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That was a terribly confusing news story you exposed for us to check out! Almost every quote from the DOL official cited in the TV news article link is either wrong or highly misleading. Scary.

Thanks for the important alert, Margaret.

The DOL estimates that it should take businesses about one hour to review data and ensure that their companies are compliant with the new rules. But some employers are taking issue with that estimate.


As Mark Twain said: If you don't read a newspaper you are uninformed. If you do read a newspaper you are misinformed.

Even the SHRM article is misleading as it states
"On Dec. 1, the federal annual salary threshold for employees exempt from overtime pay will double, increasing to $47,476 from $23,660. Employees who make less than the threshold must be paid time-and-a-half for any hours worked beyond the 40-hour workweek. If employers want workers earning below the threshold to remain exempt from overtime pay, they must bump these workers' salaries to at least $47,476."

While it is true that employees who are considered nonexempt must be paid time and a half, a nonexempt employee paid by salary has all hours worked built into their base salary. Their salary does not change based on the quality or quantity of work.

Therefore, employees who are paid salaried nonexempt do not have to be paid additional time and a half for any hours worked over 40. They only need to be paid the additional "half-time".

I have not seen this discussed. It is perhaps not a common pay status, but it exists and is an alternative to switching to hourly pay. There are pros and cons to both employees and employers.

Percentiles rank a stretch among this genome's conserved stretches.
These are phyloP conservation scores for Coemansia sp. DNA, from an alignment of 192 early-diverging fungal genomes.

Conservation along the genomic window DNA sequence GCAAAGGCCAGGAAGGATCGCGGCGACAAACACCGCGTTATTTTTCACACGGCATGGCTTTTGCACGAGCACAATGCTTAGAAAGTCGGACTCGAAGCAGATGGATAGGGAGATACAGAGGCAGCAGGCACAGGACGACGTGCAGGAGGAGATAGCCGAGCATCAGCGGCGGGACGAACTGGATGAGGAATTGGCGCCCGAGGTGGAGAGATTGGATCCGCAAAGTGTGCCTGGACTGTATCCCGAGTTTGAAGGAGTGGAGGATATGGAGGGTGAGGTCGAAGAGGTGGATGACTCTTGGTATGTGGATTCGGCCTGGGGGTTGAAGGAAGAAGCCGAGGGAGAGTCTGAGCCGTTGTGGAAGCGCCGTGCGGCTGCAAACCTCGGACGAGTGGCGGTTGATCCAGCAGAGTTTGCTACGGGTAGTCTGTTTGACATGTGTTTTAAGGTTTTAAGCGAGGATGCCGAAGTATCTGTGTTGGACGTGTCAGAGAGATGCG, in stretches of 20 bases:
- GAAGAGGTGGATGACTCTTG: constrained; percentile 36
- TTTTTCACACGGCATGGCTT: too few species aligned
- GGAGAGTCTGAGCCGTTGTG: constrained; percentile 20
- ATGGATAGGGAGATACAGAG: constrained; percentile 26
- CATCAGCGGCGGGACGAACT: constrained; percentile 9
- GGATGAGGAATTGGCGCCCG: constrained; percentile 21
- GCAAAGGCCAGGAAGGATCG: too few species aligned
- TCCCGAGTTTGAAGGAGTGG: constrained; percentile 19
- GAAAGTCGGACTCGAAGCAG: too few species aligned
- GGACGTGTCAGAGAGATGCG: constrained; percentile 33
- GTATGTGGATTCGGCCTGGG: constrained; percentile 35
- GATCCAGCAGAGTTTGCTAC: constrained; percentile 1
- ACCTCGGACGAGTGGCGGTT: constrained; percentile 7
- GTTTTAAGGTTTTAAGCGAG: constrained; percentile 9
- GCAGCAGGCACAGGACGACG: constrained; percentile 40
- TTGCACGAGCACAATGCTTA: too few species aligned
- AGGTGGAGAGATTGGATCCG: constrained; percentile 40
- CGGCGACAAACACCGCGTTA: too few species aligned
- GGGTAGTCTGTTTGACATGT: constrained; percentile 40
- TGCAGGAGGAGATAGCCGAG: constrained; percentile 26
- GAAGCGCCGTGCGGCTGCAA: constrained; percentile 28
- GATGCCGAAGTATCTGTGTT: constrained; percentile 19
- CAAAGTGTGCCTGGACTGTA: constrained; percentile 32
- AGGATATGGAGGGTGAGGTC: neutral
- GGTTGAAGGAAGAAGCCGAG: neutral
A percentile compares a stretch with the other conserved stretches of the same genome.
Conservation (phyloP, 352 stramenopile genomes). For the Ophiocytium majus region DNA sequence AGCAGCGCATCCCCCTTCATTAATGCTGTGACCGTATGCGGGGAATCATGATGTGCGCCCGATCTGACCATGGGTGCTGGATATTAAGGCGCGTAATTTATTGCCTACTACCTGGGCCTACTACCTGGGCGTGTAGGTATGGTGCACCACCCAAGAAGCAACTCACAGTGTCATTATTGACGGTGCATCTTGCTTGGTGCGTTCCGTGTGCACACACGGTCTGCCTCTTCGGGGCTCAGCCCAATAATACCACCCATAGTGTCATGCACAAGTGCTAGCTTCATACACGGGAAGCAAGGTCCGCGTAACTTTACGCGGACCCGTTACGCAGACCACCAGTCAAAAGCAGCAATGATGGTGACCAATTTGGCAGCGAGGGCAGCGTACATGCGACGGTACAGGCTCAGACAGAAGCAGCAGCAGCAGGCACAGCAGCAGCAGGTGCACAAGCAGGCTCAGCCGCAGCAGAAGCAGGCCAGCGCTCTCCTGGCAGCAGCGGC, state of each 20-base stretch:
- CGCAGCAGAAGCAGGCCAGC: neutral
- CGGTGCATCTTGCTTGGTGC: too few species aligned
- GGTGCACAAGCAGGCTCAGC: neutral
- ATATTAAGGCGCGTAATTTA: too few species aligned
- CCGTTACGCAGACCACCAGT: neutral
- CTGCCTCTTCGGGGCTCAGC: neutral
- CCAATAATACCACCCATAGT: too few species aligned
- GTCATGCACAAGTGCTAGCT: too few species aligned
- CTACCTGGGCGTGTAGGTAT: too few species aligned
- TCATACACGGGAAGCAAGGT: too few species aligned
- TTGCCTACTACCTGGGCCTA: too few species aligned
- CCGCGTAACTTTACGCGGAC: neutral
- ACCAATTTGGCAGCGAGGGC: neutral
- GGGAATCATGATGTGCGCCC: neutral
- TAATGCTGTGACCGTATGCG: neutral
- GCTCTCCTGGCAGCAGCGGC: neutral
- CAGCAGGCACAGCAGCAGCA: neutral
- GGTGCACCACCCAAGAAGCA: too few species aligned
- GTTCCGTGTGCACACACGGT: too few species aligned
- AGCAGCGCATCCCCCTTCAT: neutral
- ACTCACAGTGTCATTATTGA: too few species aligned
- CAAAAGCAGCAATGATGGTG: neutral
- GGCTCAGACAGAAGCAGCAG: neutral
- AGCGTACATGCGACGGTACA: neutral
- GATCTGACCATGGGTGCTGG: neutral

Try explaining that to the masses, especially when you through in vacation or holiday time.

That "fluctuating workweek" option that Karen references is a highly problematic exception closely monitored by the Feds and fraught with potential pitfalls. Not a routine practice, it is only permitted under rare but very specific conditions, as I understand it. Worth exploring, but be cautious!

Respectfully, I do not agree with Karen's comments. I don't think Karen was referring to the fluctuating work week exception.

Nonexempt salaried, a very common group of employees, must be paid 1.5x for hours worked over 40 in a workweek, just like hourly, and subject to state laws.

Perhaps Ann Bares could comment here to add some weight.


While federal law allows employers to use the fluctuating workweek method, the same may not be true in your state. California, for example, does not recognize this method for calculating overtime. Check with your employment counsel before adopting a fluctuating workweek calculation for overtime to make sure it is permitted in all states where you operate.



To clarify, I was referring to both options "fluctuating work week" which does allow the 50% half time regular rate for OT and the regular salaried nonexempt option.

I confused the two though by indicating only the 50% OT rate is needed for both.

We do pay 1.5 for OT on our regular salaried nonexempt employees.

Interesting links, Harold, thanks for the follow up on the fluctuating work week.

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